Several Crayola crayons have been subjected to name changes over the years. Purssian Blue was renamed in 1958 at the behest of concerned teachers. It turns out that kids didn’t know enough about Prussian history to recognize it as the color of a Prussian soldier’s military uniform. It was rechristened as “midnight blue.”
And Prussian blue isn’t the only color to be reassigned. In response to the Civil Rights movement, the color formerly known as “flesh” was rechristened “peach” to acknowledge diversity of skin tones. And although “Indian red” was actually named for a red pigment from the country of India, Crayola responded to teachers’ requests to rename the color with a renaming contest in 1999. Over 250,000 entries were received in a contest to rename the color, with “chestnut” beating out suggestions such as “Mars red,” “baseball glove brown,” and “old penny.” (Link 2, 4)
7.) Thank you for your service
Though the original 8 colors have withstood the test of time, other colors haven’t fared as well. Although some colors have been renamed, Crayola deemed it necessary to retire 8 colors in 1990. The rationale? These colors were dull and unappealing to modern kids. And so it was with great fanfare that the colors green blue, orange red, orange yellow, violet blue, lemon yellow, blue gray, maize, and raw umber were retired to the Crayola Hall of Fame in Easton, Pennsylvania. The crayons didn’t take to retirement quietly though. Protestors gathered in front of the Easton, Pennsylvania, plant as the RUMPs (Raw Umber and Maize Protection Society) and the CRAYONs (Committee to Reestablish All Your Old Norms) to protest the change. Their voices were heard, and the colors made a special appearance in a holiday commemorative collection that year to pacify the protestors. (Link 1, 2, 5)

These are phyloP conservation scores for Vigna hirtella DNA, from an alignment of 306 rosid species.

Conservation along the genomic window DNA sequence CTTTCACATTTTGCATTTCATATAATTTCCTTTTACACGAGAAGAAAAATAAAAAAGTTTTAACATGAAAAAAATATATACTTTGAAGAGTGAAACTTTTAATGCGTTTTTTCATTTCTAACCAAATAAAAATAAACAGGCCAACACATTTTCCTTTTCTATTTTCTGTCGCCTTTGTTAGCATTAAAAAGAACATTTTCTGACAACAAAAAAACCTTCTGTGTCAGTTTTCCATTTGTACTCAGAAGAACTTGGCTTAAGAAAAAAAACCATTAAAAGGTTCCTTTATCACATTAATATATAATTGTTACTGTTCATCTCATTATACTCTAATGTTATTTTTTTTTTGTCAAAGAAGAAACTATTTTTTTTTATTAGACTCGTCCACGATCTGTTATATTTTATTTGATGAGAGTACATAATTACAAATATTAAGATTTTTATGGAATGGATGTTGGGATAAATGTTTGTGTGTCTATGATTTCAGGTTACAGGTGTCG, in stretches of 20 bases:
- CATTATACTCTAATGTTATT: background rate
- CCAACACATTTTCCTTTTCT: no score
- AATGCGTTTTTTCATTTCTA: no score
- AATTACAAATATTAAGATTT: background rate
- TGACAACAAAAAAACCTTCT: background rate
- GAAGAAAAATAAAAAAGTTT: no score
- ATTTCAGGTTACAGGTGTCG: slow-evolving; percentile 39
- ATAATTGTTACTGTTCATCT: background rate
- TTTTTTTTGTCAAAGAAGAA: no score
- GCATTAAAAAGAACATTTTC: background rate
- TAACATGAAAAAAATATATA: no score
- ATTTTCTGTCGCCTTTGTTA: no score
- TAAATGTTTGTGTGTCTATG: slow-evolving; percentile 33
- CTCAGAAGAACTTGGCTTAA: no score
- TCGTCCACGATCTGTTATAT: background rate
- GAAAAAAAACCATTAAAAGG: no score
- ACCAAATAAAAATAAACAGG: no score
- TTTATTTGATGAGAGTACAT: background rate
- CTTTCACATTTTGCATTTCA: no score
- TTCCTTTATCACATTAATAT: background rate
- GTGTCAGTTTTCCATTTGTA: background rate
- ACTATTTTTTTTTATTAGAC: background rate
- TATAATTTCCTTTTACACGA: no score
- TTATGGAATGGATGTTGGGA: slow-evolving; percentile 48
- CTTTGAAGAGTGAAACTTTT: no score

8.) A priceless treasure
Crayola Crayons officially achieved status as a national treasure when a 1958 box of 64 count Crayola crayons, the first to come with the built-in sharpener, was inducted into the Smithsonian Institution’s Museum of American History in 1999. The box, a nostalgic artifact for Baby Boomers, is particularly noteworthy as it is one of the few known to exist. How big was the ceremony? Captain Kangaroo, also known as Bob Keeshan, was in attendance. The box is displayed among other national treasures like the original Star Spangled Banner and Julia Child’s kitchen. (Link 1, 5)
9.) Get a whiff of this.
The actual composition of crayons is a closely guarded secret, but the smell is universal. A 2008 study asked 200 people to identify recognizable scents. Crayons ranked 18th behind other prominent smells like the number 1 and 2 ranked scents of coffee and peanut butter but ahead of the number 20 ranked smell of bleach. (Link 3, 5)
10.) How’s that for productivity?
Over 12 million crayons are produced per day at the Crayola factory in Easton, Pennsylvania. The process is similar to Binney and Smith’s original method. Pigment and paraffin are combined and stored in 17,000 gallon tanks. The colored wax, heated to 240 degrees Fahrenheit, is poured into molds, which can make 1200 crayons at a time. The entire process, from pouring to packaging, takes from 3-9 minutes. (Link 3, 5)
The average kid spends 28 minutes coloring per day between the ages of 2 to 8. By a child’s 10th birthday, he or she has used up 730 crayons, which is enough to cover the entire floor of an NBA basketball court. In the United States alone, 6.3 billion hours are spent coloring every year. (Link 3, 4, 6)